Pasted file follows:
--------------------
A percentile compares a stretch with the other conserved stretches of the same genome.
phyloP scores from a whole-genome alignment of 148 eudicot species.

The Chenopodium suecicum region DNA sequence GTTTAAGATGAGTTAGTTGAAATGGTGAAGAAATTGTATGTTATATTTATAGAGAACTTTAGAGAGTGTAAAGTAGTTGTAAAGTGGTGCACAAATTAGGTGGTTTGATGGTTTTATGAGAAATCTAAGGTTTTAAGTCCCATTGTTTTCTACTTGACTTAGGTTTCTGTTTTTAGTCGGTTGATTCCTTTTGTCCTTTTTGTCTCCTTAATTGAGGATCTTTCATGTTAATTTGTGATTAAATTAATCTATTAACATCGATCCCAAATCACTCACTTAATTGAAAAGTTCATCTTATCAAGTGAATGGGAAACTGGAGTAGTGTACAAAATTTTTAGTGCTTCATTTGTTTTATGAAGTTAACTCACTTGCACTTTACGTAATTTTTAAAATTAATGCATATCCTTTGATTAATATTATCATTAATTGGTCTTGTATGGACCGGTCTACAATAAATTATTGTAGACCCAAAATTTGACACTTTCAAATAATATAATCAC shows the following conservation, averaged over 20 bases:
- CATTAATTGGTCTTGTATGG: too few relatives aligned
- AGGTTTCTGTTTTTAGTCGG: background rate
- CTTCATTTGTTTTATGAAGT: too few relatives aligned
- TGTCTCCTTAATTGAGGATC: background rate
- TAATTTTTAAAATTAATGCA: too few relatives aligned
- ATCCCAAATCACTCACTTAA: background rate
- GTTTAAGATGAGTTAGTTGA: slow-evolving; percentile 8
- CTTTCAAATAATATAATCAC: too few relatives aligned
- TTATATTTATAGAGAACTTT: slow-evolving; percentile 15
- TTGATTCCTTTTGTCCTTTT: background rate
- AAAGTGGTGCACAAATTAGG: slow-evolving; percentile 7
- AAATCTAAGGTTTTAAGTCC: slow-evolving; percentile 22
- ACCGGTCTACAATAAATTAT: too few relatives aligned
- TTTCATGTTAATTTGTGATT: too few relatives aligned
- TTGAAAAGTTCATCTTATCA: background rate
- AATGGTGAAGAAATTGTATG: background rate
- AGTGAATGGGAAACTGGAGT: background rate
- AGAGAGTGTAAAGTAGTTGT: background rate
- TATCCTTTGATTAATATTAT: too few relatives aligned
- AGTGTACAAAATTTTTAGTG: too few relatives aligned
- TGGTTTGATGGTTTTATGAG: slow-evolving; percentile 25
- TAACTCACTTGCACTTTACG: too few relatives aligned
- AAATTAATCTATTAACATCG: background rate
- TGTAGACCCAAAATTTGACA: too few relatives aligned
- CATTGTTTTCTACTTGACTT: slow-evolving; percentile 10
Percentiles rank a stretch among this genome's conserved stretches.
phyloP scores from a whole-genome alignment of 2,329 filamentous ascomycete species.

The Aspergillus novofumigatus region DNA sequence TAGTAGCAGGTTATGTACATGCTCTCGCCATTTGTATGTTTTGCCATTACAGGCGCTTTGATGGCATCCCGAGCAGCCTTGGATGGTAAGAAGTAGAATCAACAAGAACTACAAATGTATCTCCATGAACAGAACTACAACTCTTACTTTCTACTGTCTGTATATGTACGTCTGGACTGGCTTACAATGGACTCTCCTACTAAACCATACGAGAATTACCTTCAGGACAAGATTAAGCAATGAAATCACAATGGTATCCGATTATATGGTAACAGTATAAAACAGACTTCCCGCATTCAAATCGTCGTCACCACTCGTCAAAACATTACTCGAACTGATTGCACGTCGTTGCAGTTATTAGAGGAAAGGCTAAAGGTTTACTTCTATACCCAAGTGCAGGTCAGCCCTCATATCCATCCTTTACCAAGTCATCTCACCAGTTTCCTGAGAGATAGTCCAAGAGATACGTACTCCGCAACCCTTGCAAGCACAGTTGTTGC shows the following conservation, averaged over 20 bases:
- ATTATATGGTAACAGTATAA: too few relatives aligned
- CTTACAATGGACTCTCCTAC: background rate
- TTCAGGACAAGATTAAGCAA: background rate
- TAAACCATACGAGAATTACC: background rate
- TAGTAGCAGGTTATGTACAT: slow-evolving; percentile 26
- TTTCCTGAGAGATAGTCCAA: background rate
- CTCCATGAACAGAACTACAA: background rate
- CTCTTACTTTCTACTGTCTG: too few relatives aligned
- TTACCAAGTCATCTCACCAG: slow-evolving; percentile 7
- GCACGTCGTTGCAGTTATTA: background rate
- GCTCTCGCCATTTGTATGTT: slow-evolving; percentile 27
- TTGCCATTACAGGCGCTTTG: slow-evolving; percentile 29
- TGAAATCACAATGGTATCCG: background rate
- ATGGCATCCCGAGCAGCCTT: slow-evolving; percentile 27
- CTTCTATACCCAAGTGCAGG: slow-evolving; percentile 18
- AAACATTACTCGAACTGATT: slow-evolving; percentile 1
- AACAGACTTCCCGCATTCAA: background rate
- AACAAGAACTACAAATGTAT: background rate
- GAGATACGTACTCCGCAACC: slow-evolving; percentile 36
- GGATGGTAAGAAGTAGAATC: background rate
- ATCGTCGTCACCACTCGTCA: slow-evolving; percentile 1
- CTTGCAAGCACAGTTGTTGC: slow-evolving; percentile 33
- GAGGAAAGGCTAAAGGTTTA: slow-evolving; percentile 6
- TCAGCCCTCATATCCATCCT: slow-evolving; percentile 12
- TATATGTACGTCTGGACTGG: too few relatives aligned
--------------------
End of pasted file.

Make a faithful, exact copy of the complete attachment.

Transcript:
A percentile compares a stretch with the other conserved stretches of the same genome.
phyloP scores from a whole-genome alignment of 148 eudicot species.

The Chenopodium suecicum region DNA sequence GTTTAAGATGAGTTAGTTGAAATGGTGAAGAAATTGTATGTTATATTTATAGAGAACTTTAGAGAGTGTAAAGTAGTTGTAAAGTGGTGCACAAATTAGGTGGTTTGATGGTTTTATGAGAAATCTAAGGTTTTAAGTCCCATTGTTTTCTACTTGACTTAGGTTTCTGTTTTTAGTCGGTTGATTCCTTTTGTCCTTTTTGTCTCCTTAATTGAGGATCTTTCATGTTAATTTGTGATTAAATTAATCTATTAACATCGATCCCAAATCACTCACTTAATTGAAAAGTTCATCTTATCAAGTGAATGGGAAACTGGAGTAGTGTACAAAATTTTTAGTGCTTCATTTGTTTTATGAAGTTAACTCACTTGCACTTTACGTAATTTTTAAAATTAATGCATATCCTTTGATTAATATTATCATTAATTGGTCTTGTATGGACCGGTCTACAATAAATTATTGTAGACCCAAAATTTGACACTTTCAAATAATATAATCAC shows the following conservation, averaged over 20 bases:
- CATTAATTGGTCTTGTATGG: too few relatives aligned
- AGGTTTCTGTTTTTAGTCGG: background rate
- CTTCATTTGTTTTATGAAGT: too few relatives aligned
- TGTCTCCTTAATTGAGGATC: background rate
- TAATTTTTAAAATTAATGCA: too few relatives aligned
- ATCCCAAATCACTCACTTAA: background rate
- GTTTAAGATGAGTTAGTTGA: slow-evolving; percentile 8
- CTTTCAAATAATATAATCAC: too few relatives aligned
- TTATATTTATAGAGAACTTT: slow-evolving; percentile 15
- TTGATTCCTTTTGTCCTTTT: background rate
- AAAGTGGTGCACAAATTAGG: slow-evolving; percentile 7
- AAATCTAAGGTTTTAAGTCC: slow-evolving; percentile 22
- ACCGGTCTACAATAAATTAT: too few relatives aligned
- TTTCATGTTAATTTGTGATT: too few relatives aligned
- TTGAAAAGTTCATCTTATCA: background rate
- AATGGTGAAGAAATTGTATG: background rate
- AGTGAATGGGAAACTGGAGT: background rate
- AGAGAGTGTAAAGTAGTTGT: background rate
- TATCCTTTGATTAATATTAT: too few relatives aligned
- AGTGTACAAAATTTTTAGTG: too few relatives aligned
- TGGTTTGATGGTTTTATGAG: slow-evolving; percentile 25
- TAACTCACTTGCACTTTACG: too few relatives aligned
- AAATTAATCTATTAACATCG: background rate
- TGTAGACCCAAAATTTGACA: too few relatives aligned
- CATTGTTTTCTACTTGACTT: slow-evolving; percentile 10
Percentiles rank a stretch among this genome's conserved stretches.
phyloP scores from a whole-genome alignment of 2,329 filamentous ascomycete species.

The Aspergillus novofumigatus region DNA sequence TAGTAGCAGGTTATGTACATGCTCTCGCCATTTGTATGTTTTGCCATTACAGGCGCTTTGATGGCATCCCGAGCAGCCTTGGATGGTAAGAAGTAGAATCAACAAGAACTACAAATGTATCTCCATGAACAGAACTACAACTCTTACTTTCTACTGTCTGTATATGTACGTCTGGACTGGCTTACAATGGACTCTCCTACTAAACCATACGAGAATTACCTTCAGGACAAGATTAAGCAATGAAATCACAATGGTATCCGATTATATGGTAACAGTATAAAACAGACTTCCCGCATTCAAATCGTCGTCACCACTCGTCAAAACATTACTCGAACTGATTGCACGTCGTTGCAGTTATTAGAGGAAAGGCTAAAGGTTTACTTCTATACCCAAGTGCAGGTCAGCCCTCATATCCATCCTTTACCAAGTCATCTCACCAGTTTCCTGAGAGATAGTCCAAGAGATACGTACTCCGCAACCCTTGCAAGCACAGTTGTTGC shows the following conservation, averaged over 20 bases:
- ATTATATGGTAACAGTATAA: too few relatives aligned
- CTTACAATGGACTCTCCTAC: background rate
- TTCAGGACAAGATTAAGCAA: background rate
- TAAACCATACGAGAATTACC: background rate
- TAGTAGCAGGTTATGTACAT: slow-evolving; percentile 26
- TTTCCTGAGAGATAGTCCAA: background rate
- CTCCATGAACAGAACTACAA: background rate
- CTCTTACTTTCTACTGTCTG: too few relatives aligned
- TTACCAAGTCATCTCACCAG: slow-evolving; percentile 7
- GCACGTCGTTGCAGTTATTA: background rate
- GCTCTCGCCATTTGTATGTT: slow-evolving; percentile 27
- TTGCCATTACAGGCGCTTTG: slow-evolving; percentile 29
- TGAAATCACAATGGTATCCG: background rate
- ATGGCATCCCGAGCAGCCTT: slow-evolving; percentile 27
- CTTCTATACCCAAGTGCAGG: slow-evolving; percentile 18
- AAACATTACTCGAACTGATT: slow-evolving; percentile 1
- AACAGACTTCCCGCATTCAA: background rate
- AACAAGAACTACAAATGTAT: background rate
- GAGATACGTACTCCGCAACC: slow-evolving; percentile 36
- GGATGGTAAGAAGTAGAATC: background rate
- ATCGTCGTCACCACTCGTCA: slow-evolving; percentile 1
- CTTGCAAGCACAGTTGTTGC: slow-evolving; percentile 33
- GAGGAAAGGCTAAAGGTTTA: slow-evolving; percentile 6
- TCAGCCCTCATATCCATCCT: slow-evolving; percentile 12
- TATATGTACGTCTGGACTGG: too few relatives aligned